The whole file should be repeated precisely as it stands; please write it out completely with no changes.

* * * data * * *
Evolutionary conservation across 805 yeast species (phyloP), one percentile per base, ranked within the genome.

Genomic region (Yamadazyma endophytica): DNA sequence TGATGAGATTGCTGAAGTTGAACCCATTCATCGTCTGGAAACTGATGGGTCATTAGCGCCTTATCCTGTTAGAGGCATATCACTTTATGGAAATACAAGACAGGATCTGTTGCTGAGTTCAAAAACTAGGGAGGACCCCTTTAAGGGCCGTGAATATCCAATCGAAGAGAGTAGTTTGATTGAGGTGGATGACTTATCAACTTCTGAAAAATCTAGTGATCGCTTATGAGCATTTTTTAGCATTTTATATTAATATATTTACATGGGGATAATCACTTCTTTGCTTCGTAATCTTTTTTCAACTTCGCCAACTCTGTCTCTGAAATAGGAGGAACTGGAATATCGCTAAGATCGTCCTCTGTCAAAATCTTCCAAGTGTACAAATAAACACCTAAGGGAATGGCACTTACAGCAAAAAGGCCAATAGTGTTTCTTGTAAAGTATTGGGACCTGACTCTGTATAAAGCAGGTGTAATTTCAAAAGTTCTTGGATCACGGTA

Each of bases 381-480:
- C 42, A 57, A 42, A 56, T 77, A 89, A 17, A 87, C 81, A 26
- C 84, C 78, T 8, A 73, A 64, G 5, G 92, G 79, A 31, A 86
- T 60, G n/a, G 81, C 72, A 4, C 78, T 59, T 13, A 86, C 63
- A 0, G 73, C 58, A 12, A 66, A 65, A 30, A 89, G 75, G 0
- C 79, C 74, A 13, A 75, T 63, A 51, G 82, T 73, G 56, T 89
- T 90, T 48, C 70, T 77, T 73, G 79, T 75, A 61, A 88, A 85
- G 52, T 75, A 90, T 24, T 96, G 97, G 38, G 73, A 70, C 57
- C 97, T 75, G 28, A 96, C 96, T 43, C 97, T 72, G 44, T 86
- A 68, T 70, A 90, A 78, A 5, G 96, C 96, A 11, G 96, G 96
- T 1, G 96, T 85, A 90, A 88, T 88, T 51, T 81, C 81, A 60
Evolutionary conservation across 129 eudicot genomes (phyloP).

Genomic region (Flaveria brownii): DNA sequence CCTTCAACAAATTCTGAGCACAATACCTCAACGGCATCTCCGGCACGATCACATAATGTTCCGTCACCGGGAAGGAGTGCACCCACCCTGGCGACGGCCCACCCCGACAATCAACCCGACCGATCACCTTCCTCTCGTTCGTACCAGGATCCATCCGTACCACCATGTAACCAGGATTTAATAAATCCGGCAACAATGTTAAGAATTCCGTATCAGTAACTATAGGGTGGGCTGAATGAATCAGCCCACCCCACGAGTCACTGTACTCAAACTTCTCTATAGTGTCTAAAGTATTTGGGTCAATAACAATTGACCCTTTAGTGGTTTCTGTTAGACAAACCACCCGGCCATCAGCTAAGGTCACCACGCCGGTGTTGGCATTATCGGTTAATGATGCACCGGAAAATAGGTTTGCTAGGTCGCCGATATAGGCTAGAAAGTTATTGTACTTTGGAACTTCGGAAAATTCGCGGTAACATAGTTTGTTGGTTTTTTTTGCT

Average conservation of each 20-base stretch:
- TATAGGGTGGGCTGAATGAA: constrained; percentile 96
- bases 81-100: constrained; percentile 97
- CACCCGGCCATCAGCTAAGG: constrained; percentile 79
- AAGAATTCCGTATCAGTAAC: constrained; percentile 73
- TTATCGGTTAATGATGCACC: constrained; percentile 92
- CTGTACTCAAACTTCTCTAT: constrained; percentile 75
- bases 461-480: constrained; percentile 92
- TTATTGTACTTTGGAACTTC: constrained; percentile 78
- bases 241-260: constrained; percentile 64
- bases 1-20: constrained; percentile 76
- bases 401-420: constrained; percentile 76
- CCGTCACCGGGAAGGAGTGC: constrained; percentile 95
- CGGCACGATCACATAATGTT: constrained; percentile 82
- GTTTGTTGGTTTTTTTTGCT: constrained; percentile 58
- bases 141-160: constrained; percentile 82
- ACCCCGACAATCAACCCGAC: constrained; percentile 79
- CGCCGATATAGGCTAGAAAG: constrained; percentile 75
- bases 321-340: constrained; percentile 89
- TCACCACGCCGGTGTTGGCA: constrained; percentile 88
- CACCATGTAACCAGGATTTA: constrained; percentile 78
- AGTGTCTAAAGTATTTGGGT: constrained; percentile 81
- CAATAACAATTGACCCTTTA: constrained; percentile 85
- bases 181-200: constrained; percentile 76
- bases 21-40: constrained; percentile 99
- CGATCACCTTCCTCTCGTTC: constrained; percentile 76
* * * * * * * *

Evolutionary conservation across 805 yeast species (phyloP), one percentile per base, ranked within the genome.

Genomic region (Yamadazyma endophytica): DNA sequence TGATGAGATTGCTGAAGTTGAACCCATTCATCGTCTGGAAACTGATGGGTCATTAGCGCCTTATCCTGTTAGAGGCATATCACTTTATGGAAATACAAGACAGGATCTGTTGCTGAGTTCAAAAACTAGGGAGGACCCCTTTAAGGGCCGTGAATATCCAATCGAAGAGAGTAGTTTGATTGAGGTGGATGACTTATCAACTTCTGAAAAATCTAGTGATCGCTTATGAGCATTTTTTAGCATTTTATATTAATATATTTACATGGGGATAATCACTTCTTTGCTTCGTAATCTTTTTTCAACTTCGCCAACTCTGTCTCTGAAATAGGAGGAACTGGAATATCGCTAAGATCGTCCTCTGTCAAAATCTTCCAAGTGTACAAATAAACACCTAAGGGAATGGCACTTACAGCAAAAAGGCCAATAGTGTTTCTTGTAAAGTATTGGGACCTGACTCTGTATAAAGCAGGTGTAATTTCAAAAGTTCTTGGATCACGGTA

Each of bases 381-480:
- C 42, A 57, A 42, A 56, T 77, A 89, A 17, A 87, C 81, A 26
- C 84, C 78, T 8, A 73, A 64, G 5, G 92, G 79, A 31, A 86
- T 60, G n/a, G 81, C 72, A 4, C 78, T 59, T 13, A 86, C 63
- A 0, G 73, C 58, A 12, A 66, A 65, A 30, A 89, G 75, G 0
- C 79, C 74, A 13, A 75, T 63, A 51, G 82, T 73, G 56, T 89
- T 90, T 48, C 70, T 77, T 73, G 79, T 75, A 61, A 88, A 85
- G 52, T 75, A 90, T 24, T 96, G 97, G 38, G 73, A 70, C 57
- C 97, T 75, G 28, A 96, C 96, T 43, C 97, T 72, G 44, T 86
- A 68, T 70, A 90, A 78, A 5, G 96, C 96, A 11, G 96, G 96
- T 1, G 96, T 85, A 90, A 88, T 88, T 51, T 81, C 81, A 60
Evolutionary conservation across 129 eudicot genomes (phyloP).

Genomic region (Flaveria brownii): DNA sequence CCTTCAACAAATTCTGAGCACAATACCTCAACGGCATCTCCGGCACGATCACATAATGTTCCGTCACCGGGAAGGAGTGCACCCACCCTGGCGACGGCCCACCCCGACAATCAACCCGACCGATCACCTTCCTCTCGTTCGTACCAGGATCCATCCGTACCACCATGTAACCAGGATTTAATAAATCCGGCAACAATGTTAAGAATTCCGTATCAGTAACTATAGGGTGGGCTGAATGAATCAGCCCACCCCACGAGTCACTGTACTCAAACTTCTCTATAGTGTCTAAAGTATTTGGGTCAATAACAATTGACCCTTTAGTGGTTTCTGTTAGACAAACCACCCGGCCATCAGCTAAGGTCACCACGCCGGTGTTGGCATTATCGGTTAATGATGCACCGGAAAATAGGTTTGCTAGGTCGCCGATATAGGCTAGAAAGTTATTGTACTTTGGAACTTCGGAAAATTCGCGGTAACATAGTTTGTTGGTTTTTTTTGCT

Average conservation of each 20-base stretch:
- TATAGGGTGGGCTGAATGAA: constrained; percentile 96
- bases 81-100: constrained; percentile 97
- CACCCGGCCATCAGCTAAGG: constrained; percentile 79
- AAGAATTCCGTATCAGTAAC: constrained; percentile 73
- TTATCGGTTAATGATGCACC: constrained; percentile 92
- CTGTACTCAAACTTCTCTAT: constrained; percentile 75
- bases 461-480: constrained; percentile 92
- TTATTGTACTTTGGAACTTC: constrained; percentile 78
- bases 241-260: constrained; percentile 64
- bases 1-20: constrained; percentile 76
- bases 401-420: constrained; percentile 76
- CCGTCACCGGGAAGGAGTGC: constrained; percentile 95
- CGGCACGATCACATAATGTT: constrained; percentile 82
- GTTTGTTGGTTTTTTTTGCT: constrained; percentile 58
- bases 141-160: constrained; percentile 82
- ACCCCGACAATCAACCCGAC: constrained; percentile 79
- CGCCGATATAGGCTAGAAAG: constrained; percentile 75
- bases 321-340: constrained; percentile 89
- TCACCACGCCGGTGTTGGCA: constrained; percentile 88
- CACCATGTAACCAGGATTTA: constrained; percentile 78
- AGTGTCTAAAGTATTTGGGT: constrained; percentile 81
- CAATAACAATTGACCCTTTA: constrained; percentile 85
- bases 181-200: constrained; percentile 76
- bases 21-40: constrained; percentile 99
- CGATCACCTTCCTCTCGTTC: constrained; percentile 76